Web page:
I am 30 years old and have decided to marry a girl selected by my parents. However, I am apprehensive about it and I feel we’ll have problems adjusting. Though she seems compatible, I am not entirely comfortable. My parents have suggested that I go in for premarital counselling. How will it help me?
Marriage and relationships are complex, but at the same time, it is a blessing and a gift for human beings to have meaningful relationships. It is a healthy idea to get premarital counselling before you enter into this lifelong commitment.
The premise is to strengthen your relationship and prepare constructively for future challenges and conflicts that everyone will inevitably face at some point in their marriage.
Don’t bury your head in the sand. You may focus upon exploring and enhancing relationship skills like compatibility, expectations, effective communication with each other, conflict resolution, intimacy and sexuality and long-term goals which will contribute to harmony in marriage. It should offer vital steps for you to understand your strengths and weaknesses.
My son is 16 and is into body-building. He used to be scrawny a year ago and his friends used to tease him. He was also affected by some film stars’ bodies and wanted a physique like them. Initially, he visited the gym for fitness, but later he got hooked to body-building and even started consuming heavy protein supplements. He now looks much older and hardly has any friends. How can I help my child?
It is imperative for a parent to teach their child that appearance does not alone define one’s personality. As a parent you must demystify the idea of irrational aping of images projected on screen and the craving to look like stars. Communicate this often and firmly. Everyone around can also help make a positive difference in your child’s life by encouraging him to stay interested in diverse activities.
Be a role model for his perseverance and have patience to facilitate positive social behaviours. A family that can dream, joke, laugh, and lighten up their days with humour can help to prevent negativity and unhealthy stress.
Let him know that gymming must be only for remaining healthy and fit. Being obsessed with body-building will not prove beneficial in the long run. Encourage social behaviour with friends and family and seek involvement in other accomplishments. Also praise his good traits. A self-esteem boost can do wonders for teens.
I have been in a relationship for the past two years. Prior to this, both of us were in separate relationships which ended on a bitter note. I am very happy in this present relationship but I am unable to believe that it will last. My past still haunts me and has made me lose faith in love. My boyfriend also feels the same way. How can we learn to trust love when both of us have been badly hurt in the past?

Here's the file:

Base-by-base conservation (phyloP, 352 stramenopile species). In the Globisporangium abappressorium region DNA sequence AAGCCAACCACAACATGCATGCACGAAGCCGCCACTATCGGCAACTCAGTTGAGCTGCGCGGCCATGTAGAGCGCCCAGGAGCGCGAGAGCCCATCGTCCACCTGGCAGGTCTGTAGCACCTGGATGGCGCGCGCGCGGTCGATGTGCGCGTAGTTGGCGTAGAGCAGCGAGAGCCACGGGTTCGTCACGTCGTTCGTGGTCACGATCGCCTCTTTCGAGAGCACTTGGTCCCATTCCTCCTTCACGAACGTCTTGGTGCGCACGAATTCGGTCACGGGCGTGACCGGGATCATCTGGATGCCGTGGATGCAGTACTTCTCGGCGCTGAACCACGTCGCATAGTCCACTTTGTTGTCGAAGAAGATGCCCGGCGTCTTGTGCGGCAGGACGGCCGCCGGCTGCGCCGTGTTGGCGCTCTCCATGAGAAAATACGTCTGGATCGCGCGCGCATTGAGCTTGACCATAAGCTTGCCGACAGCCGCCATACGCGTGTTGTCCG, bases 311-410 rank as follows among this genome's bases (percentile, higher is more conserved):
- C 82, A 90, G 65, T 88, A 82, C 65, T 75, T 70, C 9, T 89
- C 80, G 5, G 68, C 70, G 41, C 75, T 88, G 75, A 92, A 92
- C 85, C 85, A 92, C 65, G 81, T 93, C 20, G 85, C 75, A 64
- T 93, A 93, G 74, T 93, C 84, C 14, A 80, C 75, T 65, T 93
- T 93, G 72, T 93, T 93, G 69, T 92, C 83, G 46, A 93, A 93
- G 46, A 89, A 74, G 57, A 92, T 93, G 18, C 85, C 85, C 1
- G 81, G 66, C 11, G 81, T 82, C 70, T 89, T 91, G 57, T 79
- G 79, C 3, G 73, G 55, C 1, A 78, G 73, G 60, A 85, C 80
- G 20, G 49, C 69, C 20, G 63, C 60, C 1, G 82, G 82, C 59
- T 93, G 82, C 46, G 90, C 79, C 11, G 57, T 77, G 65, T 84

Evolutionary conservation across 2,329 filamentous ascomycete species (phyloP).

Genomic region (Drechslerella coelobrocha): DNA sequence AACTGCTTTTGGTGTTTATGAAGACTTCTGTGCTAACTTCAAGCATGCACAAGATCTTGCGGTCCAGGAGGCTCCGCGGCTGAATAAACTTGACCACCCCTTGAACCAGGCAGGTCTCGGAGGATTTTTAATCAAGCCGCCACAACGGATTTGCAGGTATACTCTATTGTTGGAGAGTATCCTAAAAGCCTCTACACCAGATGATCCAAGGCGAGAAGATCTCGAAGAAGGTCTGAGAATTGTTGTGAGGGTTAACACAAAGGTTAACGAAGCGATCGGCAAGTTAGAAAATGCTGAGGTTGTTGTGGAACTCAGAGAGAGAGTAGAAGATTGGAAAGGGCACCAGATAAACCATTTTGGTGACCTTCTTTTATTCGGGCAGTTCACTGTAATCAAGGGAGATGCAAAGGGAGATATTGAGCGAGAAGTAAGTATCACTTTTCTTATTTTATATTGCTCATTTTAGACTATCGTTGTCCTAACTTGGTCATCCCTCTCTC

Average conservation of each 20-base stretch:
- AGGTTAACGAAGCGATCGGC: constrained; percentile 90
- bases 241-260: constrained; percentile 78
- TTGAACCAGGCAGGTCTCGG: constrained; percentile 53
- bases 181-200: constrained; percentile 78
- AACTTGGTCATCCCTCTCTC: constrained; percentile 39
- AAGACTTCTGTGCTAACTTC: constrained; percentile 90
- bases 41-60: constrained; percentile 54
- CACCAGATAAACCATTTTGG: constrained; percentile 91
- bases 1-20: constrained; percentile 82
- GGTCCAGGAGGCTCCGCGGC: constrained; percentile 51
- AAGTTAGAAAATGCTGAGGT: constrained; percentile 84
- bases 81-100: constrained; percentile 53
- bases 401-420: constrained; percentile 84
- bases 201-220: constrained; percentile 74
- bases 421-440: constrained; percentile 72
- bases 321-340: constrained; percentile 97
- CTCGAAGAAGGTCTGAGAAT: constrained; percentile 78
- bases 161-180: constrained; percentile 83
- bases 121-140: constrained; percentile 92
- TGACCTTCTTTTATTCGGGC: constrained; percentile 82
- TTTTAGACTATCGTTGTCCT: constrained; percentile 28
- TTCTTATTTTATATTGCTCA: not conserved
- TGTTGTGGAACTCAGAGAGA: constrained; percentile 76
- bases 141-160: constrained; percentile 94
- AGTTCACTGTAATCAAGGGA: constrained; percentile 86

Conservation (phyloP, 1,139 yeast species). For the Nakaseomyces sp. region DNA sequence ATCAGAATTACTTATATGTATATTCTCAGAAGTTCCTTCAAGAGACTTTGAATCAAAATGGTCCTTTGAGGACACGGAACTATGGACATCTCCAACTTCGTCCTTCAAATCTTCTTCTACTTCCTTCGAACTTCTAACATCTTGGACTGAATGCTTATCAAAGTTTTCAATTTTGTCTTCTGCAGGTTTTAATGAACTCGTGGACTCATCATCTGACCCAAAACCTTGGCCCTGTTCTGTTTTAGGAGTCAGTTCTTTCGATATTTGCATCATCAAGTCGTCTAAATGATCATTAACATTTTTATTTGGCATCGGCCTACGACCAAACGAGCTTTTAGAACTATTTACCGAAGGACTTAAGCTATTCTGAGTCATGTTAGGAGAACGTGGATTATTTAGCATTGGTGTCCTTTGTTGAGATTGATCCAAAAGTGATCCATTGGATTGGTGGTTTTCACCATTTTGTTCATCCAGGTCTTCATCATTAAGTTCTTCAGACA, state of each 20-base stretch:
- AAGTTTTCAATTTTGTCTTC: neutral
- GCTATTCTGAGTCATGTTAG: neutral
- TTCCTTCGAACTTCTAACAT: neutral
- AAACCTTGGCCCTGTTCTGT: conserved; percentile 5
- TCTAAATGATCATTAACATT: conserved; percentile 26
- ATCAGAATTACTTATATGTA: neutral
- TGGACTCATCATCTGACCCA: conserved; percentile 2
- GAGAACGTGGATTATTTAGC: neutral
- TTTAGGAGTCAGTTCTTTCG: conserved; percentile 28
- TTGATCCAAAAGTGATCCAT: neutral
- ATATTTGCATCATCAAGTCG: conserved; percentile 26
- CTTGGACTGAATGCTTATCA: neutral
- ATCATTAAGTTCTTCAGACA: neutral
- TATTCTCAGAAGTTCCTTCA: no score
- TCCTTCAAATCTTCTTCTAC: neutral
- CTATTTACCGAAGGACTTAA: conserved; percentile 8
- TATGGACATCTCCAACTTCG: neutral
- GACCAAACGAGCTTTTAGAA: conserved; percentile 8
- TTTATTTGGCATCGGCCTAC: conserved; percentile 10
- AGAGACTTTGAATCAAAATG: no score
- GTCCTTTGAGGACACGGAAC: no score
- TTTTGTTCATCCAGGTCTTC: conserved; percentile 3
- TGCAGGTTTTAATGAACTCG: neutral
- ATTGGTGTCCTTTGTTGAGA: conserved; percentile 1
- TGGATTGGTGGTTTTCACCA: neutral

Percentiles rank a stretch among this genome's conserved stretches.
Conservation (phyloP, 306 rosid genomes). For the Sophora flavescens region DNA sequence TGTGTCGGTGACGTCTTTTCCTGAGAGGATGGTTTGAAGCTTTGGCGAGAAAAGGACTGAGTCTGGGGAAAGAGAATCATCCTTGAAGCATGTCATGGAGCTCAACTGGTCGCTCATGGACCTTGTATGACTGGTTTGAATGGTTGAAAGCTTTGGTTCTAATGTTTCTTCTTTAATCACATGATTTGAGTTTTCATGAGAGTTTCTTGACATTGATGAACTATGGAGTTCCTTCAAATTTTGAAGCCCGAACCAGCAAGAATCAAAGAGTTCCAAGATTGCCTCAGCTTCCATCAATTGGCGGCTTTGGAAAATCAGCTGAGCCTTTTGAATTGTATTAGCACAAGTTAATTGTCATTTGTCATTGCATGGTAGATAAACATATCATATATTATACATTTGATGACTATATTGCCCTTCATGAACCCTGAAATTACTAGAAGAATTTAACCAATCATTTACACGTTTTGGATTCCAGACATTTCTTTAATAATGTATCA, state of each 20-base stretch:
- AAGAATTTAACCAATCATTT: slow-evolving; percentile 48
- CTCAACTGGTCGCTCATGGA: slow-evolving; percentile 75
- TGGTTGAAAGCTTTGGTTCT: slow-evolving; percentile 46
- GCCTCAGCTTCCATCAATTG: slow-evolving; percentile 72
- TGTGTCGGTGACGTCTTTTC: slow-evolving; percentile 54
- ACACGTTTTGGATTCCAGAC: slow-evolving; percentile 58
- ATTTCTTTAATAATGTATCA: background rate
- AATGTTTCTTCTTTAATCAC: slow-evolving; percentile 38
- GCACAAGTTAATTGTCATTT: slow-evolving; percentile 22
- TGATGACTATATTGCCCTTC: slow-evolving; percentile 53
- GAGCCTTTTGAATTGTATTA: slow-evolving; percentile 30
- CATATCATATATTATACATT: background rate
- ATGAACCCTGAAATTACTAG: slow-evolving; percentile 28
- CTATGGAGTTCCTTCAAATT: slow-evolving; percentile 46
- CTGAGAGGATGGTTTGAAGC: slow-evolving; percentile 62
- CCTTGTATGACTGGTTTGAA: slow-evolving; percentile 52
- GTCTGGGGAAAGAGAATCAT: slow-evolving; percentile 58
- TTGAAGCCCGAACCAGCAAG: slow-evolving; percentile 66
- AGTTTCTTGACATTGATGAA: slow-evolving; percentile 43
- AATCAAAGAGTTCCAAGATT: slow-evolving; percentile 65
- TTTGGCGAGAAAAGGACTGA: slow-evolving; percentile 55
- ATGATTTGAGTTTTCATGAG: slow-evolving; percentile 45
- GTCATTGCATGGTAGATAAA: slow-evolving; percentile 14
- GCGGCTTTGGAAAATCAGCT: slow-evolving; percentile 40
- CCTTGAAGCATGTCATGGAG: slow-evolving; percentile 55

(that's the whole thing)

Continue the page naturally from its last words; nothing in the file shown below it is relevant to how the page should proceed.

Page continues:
It is very honest of you to have come up with this query. First, take a moment to stop and celebrate how far you both have come in a healthy relationship. Having a little fear is not a bad thing for you and your boyfriend to experience; it will keep you on your toes and compel you to pay attention. If both of you look back on the previous failed relationships, you might notice the inattention to the warning signs, problems, conflicts and unmet needs.
Now that you are starting afresh and you both are scared of making the same mistakes again, you should be careful that your needs get met. Making a Relationship Mistake list will truly assess your relationship now. Do not be surprised about how long these lists can be. Share them with each other and agree upon a relationship rule for each old mistake.
The point of this exercise is twofold: first, it will help you understand that your prior relationships did not go bad without reason. There were specific unhealthy attitudes and habits that caused the relationships to fail; second, by paying attention to these and committing to healthy choices you have a great chance of avoiding the old mistakes.
(Dr Jitendra Nagpal is Sr Consultant Psychiatrist, VIMHANS and Moolchand Hospital, New Delhi, and Programme Director, ‘Expressions India’ — The Life Skills Education and Community Mental Health Programme)